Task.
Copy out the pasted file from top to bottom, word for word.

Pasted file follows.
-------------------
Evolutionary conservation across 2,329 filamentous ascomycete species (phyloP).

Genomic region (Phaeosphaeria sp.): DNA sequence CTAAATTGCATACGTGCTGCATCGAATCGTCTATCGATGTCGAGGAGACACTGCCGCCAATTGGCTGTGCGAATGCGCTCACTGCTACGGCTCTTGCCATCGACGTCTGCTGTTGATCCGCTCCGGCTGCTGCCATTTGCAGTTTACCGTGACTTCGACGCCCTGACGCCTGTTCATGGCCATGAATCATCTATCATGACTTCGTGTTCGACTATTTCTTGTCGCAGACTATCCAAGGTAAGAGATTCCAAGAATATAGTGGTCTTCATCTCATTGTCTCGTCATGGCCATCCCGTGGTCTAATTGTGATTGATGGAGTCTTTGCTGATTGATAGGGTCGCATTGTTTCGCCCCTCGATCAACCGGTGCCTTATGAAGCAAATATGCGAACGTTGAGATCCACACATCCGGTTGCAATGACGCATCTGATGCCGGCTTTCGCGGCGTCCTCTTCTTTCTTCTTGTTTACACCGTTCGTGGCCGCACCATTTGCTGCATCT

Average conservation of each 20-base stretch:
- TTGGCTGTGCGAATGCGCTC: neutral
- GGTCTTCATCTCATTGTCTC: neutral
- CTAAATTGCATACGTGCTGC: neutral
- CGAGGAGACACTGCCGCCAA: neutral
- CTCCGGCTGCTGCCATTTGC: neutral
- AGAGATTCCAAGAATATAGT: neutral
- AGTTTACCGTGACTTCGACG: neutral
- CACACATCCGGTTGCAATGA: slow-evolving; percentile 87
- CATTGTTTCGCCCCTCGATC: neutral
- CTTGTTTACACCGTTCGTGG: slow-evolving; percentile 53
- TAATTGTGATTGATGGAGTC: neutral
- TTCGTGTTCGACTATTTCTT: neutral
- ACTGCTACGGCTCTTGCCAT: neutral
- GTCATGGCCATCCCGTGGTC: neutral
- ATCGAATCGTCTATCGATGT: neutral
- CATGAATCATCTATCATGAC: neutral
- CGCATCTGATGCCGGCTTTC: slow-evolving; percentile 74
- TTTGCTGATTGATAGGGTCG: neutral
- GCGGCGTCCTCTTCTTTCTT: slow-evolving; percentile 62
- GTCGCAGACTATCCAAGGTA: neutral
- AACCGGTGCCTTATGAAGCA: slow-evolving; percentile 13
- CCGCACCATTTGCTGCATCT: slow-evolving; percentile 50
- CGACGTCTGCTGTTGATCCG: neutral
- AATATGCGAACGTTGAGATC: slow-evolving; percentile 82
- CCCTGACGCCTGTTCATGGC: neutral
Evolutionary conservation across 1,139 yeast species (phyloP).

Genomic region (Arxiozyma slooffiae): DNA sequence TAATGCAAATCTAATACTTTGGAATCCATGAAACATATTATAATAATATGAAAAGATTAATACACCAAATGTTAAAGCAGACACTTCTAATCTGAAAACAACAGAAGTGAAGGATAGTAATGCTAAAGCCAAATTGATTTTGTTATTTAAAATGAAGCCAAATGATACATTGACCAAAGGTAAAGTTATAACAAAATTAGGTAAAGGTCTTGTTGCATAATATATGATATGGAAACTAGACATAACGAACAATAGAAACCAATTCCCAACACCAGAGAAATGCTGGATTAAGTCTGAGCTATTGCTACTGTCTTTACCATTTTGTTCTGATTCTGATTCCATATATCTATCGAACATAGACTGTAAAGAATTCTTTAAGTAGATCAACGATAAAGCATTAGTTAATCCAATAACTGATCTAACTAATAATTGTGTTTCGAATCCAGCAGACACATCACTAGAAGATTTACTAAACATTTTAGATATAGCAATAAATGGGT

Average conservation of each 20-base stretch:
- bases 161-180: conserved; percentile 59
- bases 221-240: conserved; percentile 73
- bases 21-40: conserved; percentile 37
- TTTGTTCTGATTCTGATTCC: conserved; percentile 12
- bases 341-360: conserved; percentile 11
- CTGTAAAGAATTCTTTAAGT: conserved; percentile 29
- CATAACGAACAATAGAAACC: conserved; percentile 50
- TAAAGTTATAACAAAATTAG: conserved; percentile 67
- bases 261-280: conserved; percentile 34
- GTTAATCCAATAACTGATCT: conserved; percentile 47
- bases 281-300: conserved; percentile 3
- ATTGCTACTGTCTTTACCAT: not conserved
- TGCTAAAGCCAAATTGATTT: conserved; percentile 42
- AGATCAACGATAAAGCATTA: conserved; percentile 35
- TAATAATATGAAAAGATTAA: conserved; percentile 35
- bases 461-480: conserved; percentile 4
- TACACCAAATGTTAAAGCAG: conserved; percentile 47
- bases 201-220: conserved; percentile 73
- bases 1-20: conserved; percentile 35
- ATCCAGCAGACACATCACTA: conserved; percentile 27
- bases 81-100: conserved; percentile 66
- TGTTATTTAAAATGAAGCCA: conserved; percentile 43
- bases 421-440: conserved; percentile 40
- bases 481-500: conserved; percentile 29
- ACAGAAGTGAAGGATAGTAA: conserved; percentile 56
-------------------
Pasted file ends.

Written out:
Evolutionary conservation across 2,329 filamentous ascomycete species (phyloP).

Genomic region (Phaeosphaeria sp.): DNA sequence CTAAATTGCATACGTGCTGCATCGAATCGTCTATCGATGTCGAGGAGACACTGCCGCCAATTGGCTGTGCGAATGCGCTCACTGCTACGGCTCTTGCCATCGACGTCTGCTGTTGATCCGCTCCGGCTGCTGCCATTTGCAGTTTACCGTGACTTCGACGCCCTGACGCCTGTTCATGGCCATGAATCATCTATCATGACTTCGTGTTCGACTATTTCTTGTCGCAGACTATCCAAGGTAAGAGATTCCAAGAATATAGTGGTCTTCATCTCATTGTCTCGTCATGGCCATCCCGTGGTCTAATTGTGATTGATGGAGTCTTTGCTGATTGATAGGGTCGCATTGTTTCGCCCCTCGATCAACCGGTGCCTTATGAAGCAAATATGCGAACGTTGAGATCCACACATCCGGTTGCAATGACGCATCTGATGCCGGCTTTCGCGGCGTCCTCTTCTTTCTTCTTGTTTACACCGTTCGTGGCCGCACCATTTGCTGCATCT

Average conservation of each 20-base stretch:
- TTGGCTGTGCGAATGCGCTC: neutral
- GGTCTTCATCTCATTGTCTC: neutral
- CTAAATTGCATACGTGCTGC: neutral
- CGAGGAGACACTGCCGCCAA: neutral
- CTCCGGCTGCTGCCATTTGC: neutral
- AGAGATTCCAAGAATATAGT: neutral
- AGTTTACCGTGACTTCGACG: neutral
- CACACATCCGGTTGCAATGA: slow-evolving; percentile 87
- CATTGTTTCGCCCCTCGATC: neutral
- CTTGTTTACACCGTTCGTGG: slow-evolving; percentile 53
- TAATTGTGATTGATGGAGTC: neutral
- TTCGTGTTCGACTATTTCTT: neutral
- ACTGCTACGGCTCTTGCCAT: neutral
- GTCATGGCCATCCCGTGGTC: neutral
- ATCGAATCGTCTATCGATGT: neutral
- CATGAATCATCTATCATGAC: neutral
- CGCATCTGATGCCGGCTTTC: slow-evolving; percentile 74
- TTTGCTGATTGATAGGGTCG: neutral
- GCGGCGTCCTCTTCTTTCTT: slow-evolving; percentile 62
- GTCGCAGACTATCCAAGGTA: neutral
- AACCGGTGCCTTATGAAGCA: slow-evolving; percentile 13
- CCGCACCATTTGCTGCATCT: slow-evolving; percentile 50
- CGACGTCTGCTGTTGATCCG: neutral
- AATATGCGAACGTTGAGATC: slow-evolving; percentile 82
- CCCTGACGCCTGTTCATGGC: neutral
Evolutionary conservation across 1,139 yeast species (phyloP).

Genomic region (Arxiozyma slooffiae): DNA sequence TAATGCAAATCTAATACTTTGGAATCCATGAAACATATTATAATAATATGAAAAGATTAATACACCAAATGTTAAAGCAGACACTTCTAATCTGAAAACAACAGAAGTGAAGGATAGTAATGCTAAAGCCAAATTGATTTTGTTATTTAAAATGAAGCCAAATGATACATTGACCAAAGGTAAAGTTATAACAAAATTAGGTAAAGGTCTTGTTGCATAATATATGATATGGAAACTAGACATAACGAACAATAGAAACCAATTCCCAACACCAGAGAAATGCTGGATTAAGTCTGAGCTATTGCTACTGTCTTTACCATTTTGTTCTGATTCTGATTCCATATATCTATCGAACATAGACTGTAAAGAATTCTTTAAGTAGATCAACGATAAAGCATTAGTTAATCCAATAACTGATCTAACTAATAATTGTGTTTCGAATCCAGCAGACACATCACTAGAAGATTTACTAAACATTTTAGATATAGCAATAAATGGGT

Average conservation of each 20-base stretch:
- bases 161-180: conserved; percentile 59
- bases 221-240: conserved; percentile 73
- bases 21-40: conserved; percentile 37
- TTTGTTCTGATTCTGATTCC: conserved; percentile 12
- bases 341-360: conserved; percentile 11
- CTGTAAAGAATTCTTTAAGT: conserved; percentile 29
- CATAACGAACAATAGAAACC: conserved; percentile 50
- TAAAGTTATAACAAAATTAG: conserved; percentile 67
- bases 261-280: conserved; percentile 34
- GTTAATCCAATAACTGATCT: conserved; percentile 47
- bases 281-300: conserved; percentile 3
- ATTGCTACTGTCTTTACCAT: not conserved
- TGCTAAAGCCAAATTGATTT: conserved; percentile 42
- AGATCAACGATAAAGCATTA: conserved; percentile 35
- TAATAATATGAAAAGATTAA: conserved; percentile 35
- bases 461-480: conserved; percentile 4
- TACACCAAATGTTAAAGCAG: conserved; percentile 47
- bases 201-220: conserved; percentile 73
- bases 1-20: conserved; percentile 35
- ATCCAGCAGACACATCACTA: conserved; percentile 27
- bases 81-100: conserved; percentile 66
- TGTTATTTAAAATGAAGCCA: conserved; percentile 43
- bases 421-440: conserved; percentile 40
- bases 481-500: conserved; percentile 29
- ACAGAAGTGAAGGATAGTAA: conserved; percentile 56